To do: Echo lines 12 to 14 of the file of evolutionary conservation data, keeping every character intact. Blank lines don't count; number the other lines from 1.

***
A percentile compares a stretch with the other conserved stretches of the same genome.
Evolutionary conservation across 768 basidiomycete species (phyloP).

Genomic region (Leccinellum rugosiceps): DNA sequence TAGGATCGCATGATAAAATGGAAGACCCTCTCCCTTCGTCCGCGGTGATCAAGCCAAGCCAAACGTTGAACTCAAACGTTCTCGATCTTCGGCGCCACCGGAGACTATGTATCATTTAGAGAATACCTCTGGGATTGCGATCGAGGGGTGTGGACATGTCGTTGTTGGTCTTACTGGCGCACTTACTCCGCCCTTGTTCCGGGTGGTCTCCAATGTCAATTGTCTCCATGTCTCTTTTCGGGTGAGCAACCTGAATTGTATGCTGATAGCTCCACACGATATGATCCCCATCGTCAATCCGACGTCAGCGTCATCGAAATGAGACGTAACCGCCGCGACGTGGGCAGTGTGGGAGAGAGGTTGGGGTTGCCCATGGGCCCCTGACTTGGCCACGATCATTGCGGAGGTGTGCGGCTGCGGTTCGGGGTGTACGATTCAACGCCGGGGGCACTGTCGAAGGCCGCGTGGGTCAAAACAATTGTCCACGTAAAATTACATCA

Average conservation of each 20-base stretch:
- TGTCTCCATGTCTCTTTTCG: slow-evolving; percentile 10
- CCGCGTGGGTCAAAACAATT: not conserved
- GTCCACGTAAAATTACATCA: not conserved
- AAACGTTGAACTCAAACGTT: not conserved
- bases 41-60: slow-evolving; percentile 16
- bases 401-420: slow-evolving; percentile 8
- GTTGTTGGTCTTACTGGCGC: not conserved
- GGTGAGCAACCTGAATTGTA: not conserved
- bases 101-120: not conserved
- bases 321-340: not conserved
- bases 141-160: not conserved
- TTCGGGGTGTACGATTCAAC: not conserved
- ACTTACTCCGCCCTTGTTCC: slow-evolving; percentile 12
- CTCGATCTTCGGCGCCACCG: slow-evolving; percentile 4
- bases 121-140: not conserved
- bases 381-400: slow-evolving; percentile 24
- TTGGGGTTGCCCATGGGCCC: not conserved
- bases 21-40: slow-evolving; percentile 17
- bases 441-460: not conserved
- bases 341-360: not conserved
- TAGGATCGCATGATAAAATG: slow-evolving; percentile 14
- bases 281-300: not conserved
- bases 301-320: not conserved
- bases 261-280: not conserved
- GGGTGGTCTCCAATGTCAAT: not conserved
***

- GGTGAGCAACCTGAATTGTA: not conserved
- bases 101-120: not conserved
- bases 321-340: not conserved